Carrying out site-management plans proved to be difficult due to the growth of adjacent urban villages, the number of visitors flocking to the site, and the tourist-carrying camels and horses
Archaeologists in Egypt are generally unaware of the pressing need for the protection of archaeological sites from tourism.
The term “site management” might profitably be introduced to those involved in the administration of these sites throughout the Middle East, for it could save them from the inherent dangers that mass tourism introduces. It could also be used to prepare sites for conservation and restoration, artefact recording, and training programmes, and it may be of considerable use to archaeologists doing scholarly work. One successful example of it has been applied to the Giza Plateau in Egypt.
The only one of the Seven Wonders of the Ancient World that remains standing today is the Pyramids of Giza. The site contains the Great Pyramid of Khufu, the Pyramid of Khafre, the Pyramid of Menkaure, eight subsidiary pyramids, and thousands of Old Kingdom tombs. The Great Sphinx also lies on the site in an Old Kingdom quarry. This was carved out of the bedrock core that was left after the rock around it was cut away to build the temples and tombs in the various pyramid complexes.
An example of the success of proper site management at the Giza site concerns admissions, which used to be handled in such a way that tourists who had not purchased a ticket could still wander around the Plateau, though they were not allowed to enter the monuments. Tour companies were famous for bringing visitors to walk about without paying any fees. The site-management plan thus called for an entrance gate to monitor buses and cars and to ensure that all tourists on the plateau had purchased admission tickets.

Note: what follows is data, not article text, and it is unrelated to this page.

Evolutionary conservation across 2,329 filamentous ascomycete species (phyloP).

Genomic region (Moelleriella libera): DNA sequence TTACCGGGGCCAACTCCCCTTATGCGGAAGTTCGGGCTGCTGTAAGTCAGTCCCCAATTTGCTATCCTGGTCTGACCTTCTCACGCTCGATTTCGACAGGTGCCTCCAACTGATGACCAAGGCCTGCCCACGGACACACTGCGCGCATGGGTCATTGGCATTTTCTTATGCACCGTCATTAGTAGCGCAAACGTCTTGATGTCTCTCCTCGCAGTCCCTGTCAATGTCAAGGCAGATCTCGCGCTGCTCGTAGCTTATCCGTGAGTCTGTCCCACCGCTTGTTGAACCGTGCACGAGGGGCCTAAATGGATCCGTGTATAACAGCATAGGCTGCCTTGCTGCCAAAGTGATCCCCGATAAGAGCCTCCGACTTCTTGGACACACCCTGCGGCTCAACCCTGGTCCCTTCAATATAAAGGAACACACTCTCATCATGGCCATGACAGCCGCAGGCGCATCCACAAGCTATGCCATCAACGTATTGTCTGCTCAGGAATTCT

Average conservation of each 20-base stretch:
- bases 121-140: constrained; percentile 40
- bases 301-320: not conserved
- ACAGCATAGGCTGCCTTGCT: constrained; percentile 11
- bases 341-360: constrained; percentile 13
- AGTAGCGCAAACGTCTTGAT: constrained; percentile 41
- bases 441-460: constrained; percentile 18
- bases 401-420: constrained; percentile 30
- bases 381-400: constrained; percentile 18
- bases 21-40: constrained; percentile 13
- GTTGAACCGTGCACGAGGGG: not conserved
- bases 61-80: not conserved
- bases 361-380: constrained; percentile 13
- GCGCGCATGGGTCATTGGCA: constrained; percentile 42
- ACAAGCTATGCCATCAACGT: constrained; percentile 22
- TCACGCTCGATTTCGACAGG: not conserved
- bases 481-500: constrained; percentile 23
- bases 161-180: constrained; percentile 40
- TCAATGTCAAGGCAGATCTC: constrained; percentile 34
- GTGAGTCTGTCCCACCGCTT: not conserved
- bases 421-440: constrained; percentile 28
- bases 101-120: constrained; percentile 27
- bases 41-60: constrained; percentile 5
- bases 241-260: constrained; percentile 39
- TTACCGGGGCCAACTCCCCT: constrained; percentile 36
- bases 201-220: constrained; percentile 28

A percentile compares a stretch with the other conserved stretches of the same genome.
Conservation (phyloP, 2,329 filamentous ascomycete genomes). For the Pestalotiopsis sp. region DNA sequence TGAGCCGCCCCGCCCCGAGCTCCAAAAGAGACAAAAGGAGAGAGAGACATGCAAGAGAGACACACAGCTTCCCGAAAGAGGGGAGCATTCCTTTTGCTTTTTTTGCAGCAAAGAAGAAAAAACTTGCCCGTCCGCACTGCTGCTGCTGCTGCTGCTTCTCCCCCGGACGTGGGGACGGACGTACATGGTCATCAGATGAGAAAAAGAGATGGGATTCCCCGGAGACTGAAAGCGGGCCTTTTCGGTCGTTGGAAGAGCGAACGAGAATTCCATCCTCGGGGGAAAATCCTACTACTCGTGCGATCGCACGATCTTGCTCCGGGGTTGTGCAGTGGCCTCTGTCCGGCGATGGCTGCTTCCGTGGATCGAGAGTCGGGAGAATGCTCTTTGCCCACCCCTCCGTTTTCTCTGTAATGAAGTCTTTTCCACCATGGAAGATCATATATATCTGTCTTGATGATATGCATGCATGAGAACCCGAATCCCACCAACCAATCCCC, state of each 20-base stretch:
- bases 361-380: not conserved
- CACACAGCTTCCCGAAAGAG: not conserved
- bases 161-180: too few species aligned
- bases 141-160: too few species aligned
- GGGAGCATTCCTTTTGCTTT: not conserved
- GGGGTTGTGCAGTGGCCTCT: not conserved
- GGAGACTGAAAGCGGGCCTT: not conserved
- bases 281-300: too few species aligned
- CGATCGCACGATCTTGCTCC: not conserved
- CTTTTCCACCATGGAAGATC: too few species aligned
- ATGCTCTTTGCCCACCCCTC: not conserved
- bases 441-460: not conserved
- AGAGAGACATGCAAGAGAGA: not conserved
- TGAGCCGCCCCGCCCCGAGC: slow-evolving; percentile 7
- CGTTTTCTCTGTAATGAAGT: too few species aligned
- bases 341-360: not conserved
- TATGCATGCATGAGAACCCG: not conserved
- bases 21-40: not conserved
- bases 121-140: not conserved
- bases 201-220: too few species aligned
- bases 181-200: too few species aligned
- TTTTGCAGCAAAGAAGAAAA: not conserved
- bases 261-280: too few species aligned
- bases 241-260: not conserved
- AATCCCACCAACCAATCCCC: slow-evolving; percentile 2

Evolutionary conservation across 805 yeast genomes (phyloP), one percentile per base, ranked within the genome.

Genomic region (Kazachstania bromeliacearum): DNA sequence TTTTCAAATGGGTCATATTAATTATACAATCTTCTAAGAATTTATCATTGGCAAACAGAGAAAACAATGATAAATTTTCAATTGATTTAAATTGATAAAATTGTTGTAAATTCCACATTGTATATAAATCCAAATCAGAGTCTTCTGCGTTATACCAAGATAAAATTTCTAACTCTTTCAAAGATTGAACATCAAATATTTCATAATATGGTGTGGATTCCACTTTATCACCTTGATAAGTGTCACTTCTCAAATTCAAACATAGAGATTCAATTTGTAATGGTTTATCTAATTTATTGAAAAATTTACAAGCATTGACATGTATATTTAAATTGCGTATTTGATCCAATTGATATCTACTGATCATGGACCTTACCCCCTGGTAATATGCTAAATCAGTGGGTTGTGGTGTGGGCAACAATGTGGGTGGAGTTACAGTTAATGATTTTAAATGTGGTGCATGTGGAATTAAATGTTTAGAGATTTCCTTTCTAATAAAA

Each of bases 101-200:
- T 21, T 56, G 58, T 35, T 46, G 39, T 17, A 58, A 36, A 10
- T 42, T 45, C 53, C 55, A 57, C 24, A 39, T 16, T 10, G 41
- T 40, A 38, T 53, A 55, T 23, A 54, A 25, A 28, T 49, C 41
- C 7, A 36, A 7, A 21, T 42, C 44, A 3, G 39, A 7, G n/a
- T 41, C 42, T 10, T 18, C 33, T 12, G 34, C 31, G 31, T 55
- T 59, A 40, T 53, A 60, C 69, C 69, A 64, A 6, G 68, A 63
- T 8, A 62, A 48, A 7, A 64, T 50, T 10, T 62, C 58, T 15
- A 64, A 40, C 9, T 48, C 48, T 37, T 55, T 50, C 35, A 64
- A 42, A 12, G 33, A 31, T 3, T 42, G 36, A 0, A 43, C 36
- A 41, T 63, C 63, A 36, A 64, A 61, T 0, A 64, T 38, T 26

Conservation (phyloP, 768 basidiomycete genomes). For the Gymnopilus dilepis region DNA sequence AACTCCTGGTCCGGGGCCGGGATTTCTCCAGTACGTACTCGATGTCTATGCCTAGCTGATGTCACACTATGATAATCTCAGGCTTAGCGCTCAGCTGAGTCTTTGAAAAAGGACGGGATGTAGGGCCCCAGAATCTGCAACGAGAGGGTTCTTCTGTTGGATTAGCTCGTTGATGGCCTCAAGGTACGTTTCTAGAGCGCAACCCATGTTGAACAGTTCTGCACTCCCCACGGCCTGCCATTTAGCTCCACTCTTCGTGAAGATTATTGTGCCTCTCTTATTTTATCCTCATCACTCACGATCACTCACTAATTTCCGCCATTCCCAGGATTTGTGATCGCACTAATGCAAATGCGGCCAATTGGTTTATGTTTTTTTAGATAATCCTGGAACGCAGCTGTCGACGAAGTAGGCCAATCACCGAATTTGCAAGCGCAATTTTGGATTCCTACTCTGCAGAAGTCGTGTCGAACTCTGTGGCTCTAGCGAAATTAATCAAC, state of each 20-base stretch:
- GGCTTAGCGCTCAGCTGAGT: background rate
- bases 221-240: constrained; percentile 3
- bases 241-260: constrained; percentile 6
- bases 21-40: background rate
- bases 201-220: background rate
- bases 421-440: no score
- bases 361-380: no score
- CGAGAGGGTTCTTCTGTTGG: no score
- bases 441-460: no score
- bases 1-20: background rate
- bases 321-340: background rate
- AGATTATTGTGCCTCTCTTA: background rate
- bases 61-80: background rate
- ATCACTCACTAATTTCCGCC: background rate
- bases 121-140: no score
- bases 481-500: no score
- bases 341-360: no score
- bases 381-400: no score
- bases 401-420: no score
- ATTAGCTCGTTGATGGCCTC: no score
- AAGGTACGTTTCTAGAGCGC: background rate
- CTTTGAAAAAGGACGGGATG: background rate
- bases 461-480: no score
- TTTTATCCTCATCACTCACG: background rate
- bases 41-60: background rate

The decrease in foot traffic and the increase in revenues were more than worth the cost and maintenance of the entrance gate.
The site of the Giza Pyramids is the only site in Egypt for which a site-management plan has been put into effect to date, with this taking place in 1988. Carrying out the plan proved to be difficult due to the growth of adjacent urban villages, the number of Egyptian visitors flocking to the site during national holidays, the tourist-carrying camels and horses which at present have uninhibited use of the site, and other tourist and conservation problems.
Before 1988, a plan for site management had not, to my knowledge, been applied to any site in Egypt. Four phases were planned for Giza, as I explained in an earlier article. But Giza is only one of several major sites in Egypt that are in indisputable need of protection. Two of the most important are Abu Simbel and Luxor.
Abu Simbel: The site of Abu Simbel in Upper Egypt contains two important temples, those of Ramses II and his queen Nefertari.
In the 1960s, the UN cultural body UNESCO sponsored a worldwide campaign to save these monuments when they were threatened by the construction of the Aswan High Dam. The campaign demonstrated how many nations were willing to cooperate to preserve their common human heritage.
UNESCO also deserves credit for saving these temples from the destruction that is all too often a byproduct of urban development. The damage caused by tourism to the temples of Abu Simbel is well documented. At one time, it was not uncommon for more than 2,000 tourists to visit the temples in an hour and a half. At one point, a large stone fell from the ceiling of the Ramses Temple, no doubt loosened by the loud voices of tour guides, visitors touching the temple walls, camera flashes, and the heat and humidity introduced by so many bodies in a small place.
In addition, the exhaled carbon dioxide affects the durability of the stone itself.
Complicating the problem has been the lack of communication between the tourist authorities and antiquities personnel. The site of Abu Simbel is easy to manage, however, and a site-management plan could be readily applied to benefit both tourism and temple preservation. The authorities of the Aswan governorate, tourism officials, the antiquities police, development authorities, and the airlines should meet and discuss a preliminary plan for site management and its relation to tourism.
A sensible plan for Abu Simbel would include a cultural centre near the site to explain the history and archaeology of the temples and the story of the modern technology involved in moving and saving them by UNESCO. The story might be explained through a short documentary or giant-screen Imax film. The centre should contain guidebooks and sell copies of artefacts related to Ramses II, thus becoming an attraction to tourists while at the same time providing funds for preservation.